C4 – Mt. Pulag (Ambangeg-Ambangeg Trail)
April 17-18, 2011
Mt. Pulag is Luzon’s highest peak and the third highest in the Philippines. Probably one of the most climbed mountain in the Philippines.
When I started mountain climbing, I’ve read a lot about mountains in the Philippines (mostly through Pinoy Mountaineer website). One of the most visited page on that site is for Mt. Pulag. I decided to climb it soon.
Lucky for me, DPM (the group I joined for my first climb in Arayat) was scheduled to climb that mountain in April. I invited Felix to join me in this climb (hence, the training climb in Mt. Maculot in my previous post).
The famed Pulag grasslands.
We were supposed to climb it on April 16-17 (Saturday-Sunday) but due to the scheduled Climb Against Cancer, DPM moved the climb to Sunday-Monday as the DENR advised that the mountain will be full (200 or 300 carrying capacity).
The road to Pulag is a long one: a bus ride to Baguio (we left on the 11pm bus trip), a “monster” jeep from Baguio to the DENR office in Kabayan (which takes around 3-4 hours including some break in a resto and a stop to view Ambuklao dam), 30 minute video presentation + pep talk by Ma’am Mering (DENR officer in the Pulag National Park) and another 2 hours or more of road trip through rough roads (very dusty when we visited).
The official jumpoff is the Badabak Ranger Station. On arriving there, we saw the many (and I mean many) participants of the Climb Against Cancer (including Jeffrey Santos and Rocky Salumbides). A quick lunch at the ranger station then off we go up, up, up!
The trail through Ambangeg is not that difficult (many Luzon mountains, including Batulao, Maculot and Pico are much harder) but the combination of the cold climate, the thin air and high elevation, not to mention the time and expense it takes to get to Pulag from Manila makes this a “major climb”. The trail begins through a dirt road passing through plots of lots converted to vegetable plantations, then through a mossy forest (not that thick on the trail), then through the famed grasslands of Pulag (which contains dwarf bamboo grass). It took us a few hours (3-4 hours from the ranger station to Camp 2, grassland camp).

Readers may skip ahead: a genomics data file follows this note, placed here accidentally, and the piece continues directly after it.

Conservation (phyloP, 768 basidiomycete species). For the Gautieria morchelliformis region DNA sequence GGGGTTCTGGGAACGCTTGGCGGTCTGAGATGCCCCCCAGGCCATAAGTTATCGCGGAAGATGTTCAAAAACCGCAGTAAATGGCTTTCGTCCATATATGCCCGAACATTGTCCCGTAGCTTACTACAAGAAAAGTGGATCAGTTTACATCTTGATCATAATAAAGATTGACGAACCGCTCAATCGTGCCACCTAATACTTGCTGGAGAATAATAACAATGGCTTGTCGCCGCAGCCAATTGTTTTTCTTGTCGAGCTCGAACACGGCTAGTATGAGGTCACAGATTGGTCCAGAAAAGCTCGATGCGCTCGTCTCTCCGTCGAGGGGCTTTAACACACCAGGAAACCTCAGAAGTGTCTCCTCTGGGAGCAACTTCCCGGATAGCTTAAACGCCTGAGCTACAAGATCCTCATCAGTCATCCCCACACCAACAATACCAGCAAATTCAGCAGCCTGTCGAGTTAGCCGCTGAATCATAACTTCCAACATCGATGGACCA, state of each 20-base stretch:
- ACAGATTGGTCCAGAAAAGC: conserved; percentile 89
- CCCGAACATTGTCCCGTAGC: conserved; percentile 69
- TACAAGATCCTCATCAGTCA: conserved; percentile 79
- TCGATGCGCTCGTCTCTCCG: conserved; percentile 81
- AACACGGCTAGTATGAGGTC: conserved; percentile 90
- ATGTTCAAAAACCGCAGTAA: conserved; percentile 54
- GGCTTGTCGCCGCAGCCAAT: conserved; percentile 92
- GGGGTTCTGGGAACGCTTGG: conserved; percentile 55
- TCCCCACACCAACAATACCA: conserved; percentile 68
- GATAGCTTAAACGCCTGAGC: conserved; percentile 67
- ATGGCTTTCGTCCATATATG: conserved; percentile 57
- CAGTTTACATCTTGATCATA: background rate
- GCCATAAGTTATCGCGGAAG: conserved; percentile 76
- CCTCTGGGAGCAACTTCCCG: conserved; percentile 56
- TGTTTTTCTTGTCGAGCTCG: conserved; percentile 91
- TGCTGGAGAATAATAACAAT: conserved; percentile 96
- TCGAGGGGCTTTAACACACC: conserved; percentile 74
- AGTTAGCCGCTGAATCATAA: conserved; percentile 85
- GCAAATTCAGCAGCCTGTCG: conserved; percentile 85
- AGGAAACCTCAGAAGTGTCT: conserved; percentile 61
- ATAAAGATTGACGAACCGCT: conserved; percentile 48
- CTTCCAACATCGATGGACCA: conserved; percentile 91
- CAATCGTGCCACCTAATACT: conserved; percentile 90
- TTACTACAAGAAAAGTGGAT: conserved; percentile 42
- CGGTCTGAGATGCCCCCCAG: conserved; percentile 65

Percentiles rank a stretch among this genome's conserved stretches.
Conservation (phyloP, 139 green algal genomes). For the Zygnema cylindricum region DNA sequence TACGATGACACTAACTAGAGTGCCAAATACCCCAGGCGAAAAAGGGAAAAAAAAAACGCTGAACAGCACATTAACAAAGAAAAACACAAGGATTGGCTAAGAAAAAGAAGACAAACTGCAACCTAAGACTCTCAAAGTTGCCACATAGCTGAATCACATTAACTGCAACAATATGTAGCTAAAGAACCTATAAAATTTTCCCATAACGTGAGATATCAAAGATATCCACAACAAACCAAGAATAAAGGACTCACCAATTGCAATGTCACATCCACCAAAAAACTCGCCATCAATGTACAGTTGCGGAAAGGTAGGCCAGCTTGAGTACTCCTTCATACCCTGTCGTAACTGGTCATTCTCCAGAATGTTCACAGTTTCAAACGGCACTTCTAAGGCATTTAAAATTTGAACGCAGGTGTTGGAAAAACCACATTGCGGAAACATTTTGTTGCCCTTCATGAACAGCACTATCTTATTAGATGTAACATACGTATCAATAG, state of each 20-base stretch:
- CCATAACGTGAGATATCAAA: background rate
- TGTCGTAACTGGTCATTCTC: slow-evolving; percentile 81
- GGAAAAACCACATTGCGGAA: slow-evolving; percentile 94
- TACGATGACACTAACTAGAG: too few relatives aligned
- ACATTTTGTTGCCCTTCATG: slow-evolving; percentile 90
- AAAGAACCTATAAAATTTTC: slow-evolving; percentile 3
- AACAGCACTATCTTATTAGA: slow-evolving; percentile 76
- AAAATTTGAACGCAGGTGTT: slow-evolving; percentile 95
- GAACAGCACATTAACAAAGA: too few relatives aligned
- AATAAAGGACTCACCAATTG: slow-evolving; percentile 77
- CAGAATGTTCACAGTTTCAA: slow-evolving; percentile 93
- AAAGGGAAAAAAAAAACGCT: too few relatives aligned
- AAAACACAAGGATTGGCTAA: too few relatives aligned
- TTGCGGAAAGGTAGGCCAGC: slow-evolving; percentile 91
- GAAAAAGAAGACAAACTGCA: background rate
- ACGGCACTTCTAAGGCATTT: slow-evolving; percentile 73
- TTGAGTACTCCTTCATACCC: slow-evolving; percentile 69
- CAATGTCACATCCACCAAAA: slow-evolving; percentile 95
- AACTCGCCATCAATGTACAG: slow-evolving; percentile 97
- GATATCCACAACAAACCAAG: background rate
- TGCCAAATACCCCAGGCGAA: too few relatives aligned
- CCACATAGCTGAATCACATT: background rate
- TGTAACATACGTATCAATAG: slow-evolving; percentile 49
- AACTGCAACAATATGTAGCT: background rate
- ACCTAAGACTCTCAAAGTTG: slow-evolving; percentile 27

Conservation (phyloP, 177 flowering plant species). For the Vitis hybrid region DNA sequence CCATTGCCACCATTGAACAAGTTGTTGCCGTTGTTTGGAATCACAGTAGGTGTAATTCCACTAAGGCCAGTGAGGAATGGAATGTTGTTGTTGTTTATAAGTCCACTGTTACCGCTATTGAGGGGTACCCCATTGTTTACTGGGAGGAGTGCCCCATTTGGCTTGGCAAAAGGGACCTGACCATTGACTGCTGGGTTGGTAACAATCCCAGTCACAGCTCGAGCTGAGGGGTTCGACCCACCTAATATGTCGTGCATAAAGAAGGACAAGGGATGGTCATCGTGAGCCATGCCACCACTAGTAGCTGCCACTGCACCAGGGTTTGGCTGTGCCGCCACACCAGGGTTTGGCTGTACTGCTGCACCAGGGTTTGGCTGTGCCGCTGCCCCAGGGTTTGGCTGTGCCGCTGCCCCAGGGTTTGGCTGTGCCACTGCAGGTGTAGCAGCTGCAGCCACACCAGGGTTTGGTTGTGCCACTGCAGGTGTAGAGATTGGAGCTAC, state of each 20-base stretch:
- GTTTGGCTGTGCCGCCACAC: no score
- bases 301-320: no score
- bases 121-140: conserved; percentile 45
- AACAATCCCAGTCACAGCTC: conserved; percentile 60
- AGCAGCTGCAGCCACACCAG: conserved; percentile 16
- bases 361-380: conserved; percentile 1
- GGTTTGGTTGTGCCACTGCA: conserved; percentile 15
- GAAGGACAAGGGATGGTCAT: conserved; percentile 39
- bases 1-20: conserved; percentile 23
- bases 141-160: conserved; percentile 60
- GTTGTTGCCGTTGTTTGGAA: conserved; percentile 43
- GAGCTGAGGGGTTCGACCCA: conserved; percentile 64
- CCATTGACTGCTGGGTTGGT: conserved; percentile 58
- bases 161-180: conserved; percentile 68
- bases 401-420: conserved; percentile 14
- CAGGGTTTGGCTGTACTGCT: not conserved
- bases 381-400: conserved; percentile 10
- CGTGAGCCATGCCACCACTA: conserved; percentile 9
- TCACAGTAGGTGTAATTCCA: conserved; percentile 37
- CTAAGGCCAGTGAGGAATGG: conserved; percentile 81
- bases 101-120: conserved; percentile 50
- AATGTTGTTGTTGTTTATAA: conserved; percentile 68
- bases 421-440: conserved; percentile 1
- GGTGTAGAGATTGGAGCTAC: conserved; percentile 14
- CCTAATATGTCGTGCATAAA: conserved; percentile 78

The grassland camp (picture above and below – right side of the picture).
When we arrived at the campsite, we rested for a while, set up our tent and rested some more. Rain (on a summer day) began to fall and I and Felix got drenched inside my cheap dome tent as water got inside and I had to poke a hole in the sack flooring so that water could go outside. Thankfully, the rain only lasted less than an hour.
The rain was soon replaced by fog and the temperature went to 14 degrees Celsius (in summer!). I was wearing a shirt, a sweater, a jacket, a bonnet, sock, pants, and still I felt cold. I did not join the socials as I had a headache or was too tired but I kept waking up due to the cold.
We woke up early the following day as we had to trek to go to the summit before sunrise (an additional 1.5 hours of walking through the grasslands). Three of our companions – Joel, Aisa (his wife) and Blezh (Aisa’s friend) – chose to stay behind in the camp to sleep.
Sunrise at the summit is beautiful and I get to see the so-called “sea of clouds”. Pictures here, pictures there, yosi here, yosi there until the sun rises and time to go down.
Mt. Pulag’s summit.
On getting back to camp, they cooked breakfast (cooking is not my thing) and after we ate, it was time to break camp and descend. We passed by the DENR office again to get the t-shirts we bought (which says “I survived Mt. Pulag”) and then finally a dinner at 50’s Diner in Baguio before we rode a bus home back to Manila.
It was on this climb that I first met Blezh (when I first saw her, I just thought that this girl is all about makeup – retouching when we arrived in Baguio, in the DENR office, in the ranger station, at the campsite, on return to the ranger station) who became a good friend of mine and a climb buddy through some memorable climbs; James (what can I say, he is fast, barely a month after he first met Blezh in Pulag, they became a couple); Edel (unforgettable line: “Gaano pa ba katagal hanggang camp” “1 hour” “Pahinga na lang tayo dito ng 30 minutes para 30 minutes na lang lalakarin natin”); and the sweethearts Ochock and Lirio (sweet but not cheesy).
James, me, Allan, Aisa, Blezh, Bong and Ochock.
Dyumar, James, Edel, Alan, Ochock, Lirio, me and Felix.
* * * * *
On this climb, I get to see the beauty of Mt. Pulag. I would eventually return and face it’s harshness giving true meaning to the t-shirt print “I Survived Mt. Pulag” but that would be for another post.
(All pictures taken with my Samsung point-and-shoot camera, except as indicated).